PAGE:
European naval jewels: the German contribution

It was announced in the past ten days that the German shipbuilder TKMS, a member of the ThyssenKrupp group, had signed a major contract with Egypt for the sale of 4 (+2) MEKO 200 class frigates. The announcement came from the TKMS CEO[1], simultaneously declaring the contract was signed and had been cancelled under pressure by the Saudi Authorities, the real payers of the deal.


Those MEKO ships, according to rumours, would have been of the class sold by TKMS to Algeria and South Africa some years ago. They are typical of the TKMS naval export products policy, commercially matched to customers requirements more than complying with the German and NATO navies ones. Which might well explain why TKMS was ousted by the German MOD from the future German Navy project of frigates (MKS 180) for inadequate technical proposal. A major blow to the traditional and powerful n° 1 supplier of the Bundesmarine since more than 50 years. Two main defaults make those MEKO unsuited to the New European Defence Naval posture:

  1. they are short of military standards, at least as regards Damage Control;
  2. their combat systems, made of a variable mix of sensors, CMS and weapons, sometimes individually not proven in NATO ships and never proven as a whole combat system.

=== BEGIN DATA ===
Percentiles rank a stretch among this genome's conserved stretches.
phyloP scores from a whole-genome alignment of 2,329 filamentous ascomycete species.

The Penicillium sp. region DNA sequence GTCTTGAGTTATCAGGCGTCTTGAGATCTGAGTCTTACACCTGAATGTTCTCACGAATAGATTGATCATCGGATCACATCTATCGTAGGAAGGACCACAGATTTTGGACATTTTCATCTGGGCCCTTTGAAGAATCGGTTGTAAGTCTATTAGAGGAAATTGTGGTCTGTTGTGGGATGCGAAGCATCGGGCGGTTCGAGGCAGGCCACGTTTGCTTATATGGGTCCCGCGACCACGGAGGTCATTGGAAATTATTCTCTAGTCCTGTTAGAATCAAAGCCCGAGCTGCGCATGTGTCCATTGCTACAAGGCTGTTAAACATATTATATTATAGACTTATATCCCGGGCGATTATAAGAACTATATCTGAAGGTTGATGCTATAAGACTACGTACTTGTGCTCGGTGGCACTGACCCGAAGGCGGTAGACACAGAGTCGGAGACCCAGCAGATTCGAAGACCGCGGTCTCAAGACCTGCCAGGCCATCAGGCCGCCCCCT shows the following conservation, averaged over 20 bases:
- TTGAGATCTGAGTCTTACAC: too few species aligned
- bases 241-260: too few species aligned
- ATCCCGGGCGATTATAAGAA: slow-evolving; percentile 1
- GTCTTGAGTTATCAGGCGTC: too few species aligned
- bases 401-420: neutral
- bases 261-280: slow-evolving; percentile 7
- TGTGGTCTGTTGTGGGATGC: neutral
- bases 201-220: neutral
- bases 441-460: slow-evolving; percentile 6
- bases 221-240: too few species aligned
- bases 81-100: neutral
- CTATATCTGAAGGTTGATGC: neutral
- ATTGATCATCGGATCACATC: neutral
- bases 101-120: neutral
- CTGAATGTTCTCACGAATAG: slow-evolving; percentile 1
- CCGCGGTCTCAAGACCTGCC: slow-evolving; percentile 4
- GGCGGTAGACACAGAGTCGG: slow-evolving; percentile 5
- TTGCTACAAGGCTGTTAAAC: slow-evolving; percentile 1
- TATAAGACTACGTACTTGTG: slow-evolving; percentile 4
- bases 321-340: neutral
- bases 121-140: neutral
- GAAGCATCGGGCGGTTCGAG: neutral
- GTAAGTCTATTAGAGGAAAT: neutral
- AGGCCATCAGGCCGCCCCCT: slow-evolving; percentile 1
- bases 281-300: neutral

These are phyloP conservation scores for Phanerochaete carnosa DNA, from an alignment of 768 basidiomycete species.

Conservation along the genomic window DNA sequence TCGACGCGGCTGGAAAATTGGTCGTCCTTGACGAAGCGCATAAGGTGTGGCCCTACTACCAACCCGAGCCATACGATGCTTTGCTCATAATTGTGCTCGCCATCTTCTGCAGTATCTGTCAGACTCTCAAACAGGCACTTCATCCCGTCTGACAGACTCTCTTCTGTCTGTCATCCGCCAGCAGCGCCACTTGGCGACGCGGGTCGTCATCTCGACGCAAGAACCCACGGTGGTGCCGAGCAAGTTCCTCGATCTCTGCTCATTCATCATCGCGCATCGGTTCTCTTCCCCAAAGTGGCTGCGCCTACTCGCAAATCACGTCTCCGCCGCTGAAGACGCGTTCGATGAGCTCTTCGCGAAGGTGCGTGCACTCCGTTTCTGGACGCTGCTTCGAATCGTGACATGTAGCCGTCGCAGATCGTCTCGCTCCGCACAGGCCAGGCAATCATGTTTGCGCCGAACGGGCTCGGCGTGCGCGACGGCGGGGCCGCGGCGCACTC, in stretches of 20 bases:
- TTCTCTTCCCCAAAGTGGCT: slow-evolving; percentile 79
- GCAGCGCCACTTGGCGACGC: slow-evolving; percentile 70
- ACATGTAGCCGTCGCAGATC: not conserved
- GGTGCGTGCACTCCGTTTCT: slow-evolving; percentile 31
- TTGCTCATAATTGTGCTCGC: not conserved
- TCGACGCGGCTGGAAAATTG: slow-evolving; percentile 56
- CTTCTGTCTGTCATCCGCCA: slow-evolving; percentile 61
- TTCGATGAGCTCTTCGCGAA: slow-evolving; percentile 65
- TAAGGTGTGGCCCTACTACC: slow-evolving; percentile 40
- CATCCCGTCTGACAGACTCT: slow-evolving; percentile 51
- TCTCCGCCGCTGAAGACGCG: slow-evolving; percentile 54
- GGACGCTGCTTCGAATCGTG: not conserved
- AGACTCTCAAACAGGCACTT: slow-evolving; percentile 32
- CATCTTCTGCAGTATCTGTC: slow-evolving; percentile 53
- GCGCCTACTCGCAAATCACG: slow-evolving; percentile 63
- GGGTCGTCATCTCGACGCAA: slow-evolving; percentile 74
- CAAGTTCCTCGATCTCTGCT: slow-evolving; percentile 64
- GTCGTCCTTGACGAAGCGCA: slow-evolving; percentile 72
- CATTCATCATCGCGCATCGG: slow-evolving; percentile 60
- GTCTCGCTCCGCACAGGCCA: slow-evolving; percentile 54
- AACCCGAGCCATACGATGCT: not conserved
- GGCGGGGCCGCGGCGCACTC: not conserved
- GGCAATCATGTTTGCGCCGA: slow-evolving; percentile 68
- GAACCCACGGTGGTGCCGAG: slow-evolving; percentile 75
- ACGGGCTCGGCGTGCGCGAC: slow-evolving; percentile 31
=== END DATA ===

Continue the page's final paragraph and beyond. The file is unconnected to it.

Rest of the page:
It is understandable that for price reasons or other, some foreign customers may accept that. But not the European partners: those queer commercial success weaken de facto the European naval efforts to design and build up as many as possible war efficient frigates. It may be good for the instant TKMS business and workload.

On the long run,  it is pooring Germany, where TKMS continuing to play an “export first” cardmay kept itself ousted of the MOD orders, in Europe too where ground is lost on the development of a single family of platforms and systems. In this regard the example given by the U.S Navy is quite relevant: no deviation for export, if any, from the U.S.N ships… except some key equipment not supplied.


A look at the past: a stream of suitors


In the German shipbuilding sector, including luxury yachts, change of ownership has been common practice in the past decades. Last summer, once again the German media made the announcement that TKMS shipyard was on sale, as had been before:

  • HDW in Kiel, the much-touted submarines builder sold to One Equity Partner, a U.S pension fund speculating on a massive submarines’ sale to Taïwan, opting out some years later and handing over to Thyssen Krupp in 2005;
  • Bremer Vulkan in Bremen ,partially sold to Lürssen in 1987, bankrupt in 1996;
  • the biggest part of the HDW Kiel shipyard (Kiel Gaarden), dedicated to surface ships, sold in 2009 to the (UAE) Abu Dhabi Mar, now German Naval Yards (GNY) after association with Nobiskrug in Rendsburg and Lindenau in Kiel; GNY is owned by the Industry Mogul Iskandar Safa (Privinvest shipbuilding);
  • Blohm& Voss in Hamburg , the famous Meko frigates builder, sold by TKMS in 2011 to Star Capital Partner, a British investor, resold to Lürssen in September 2016.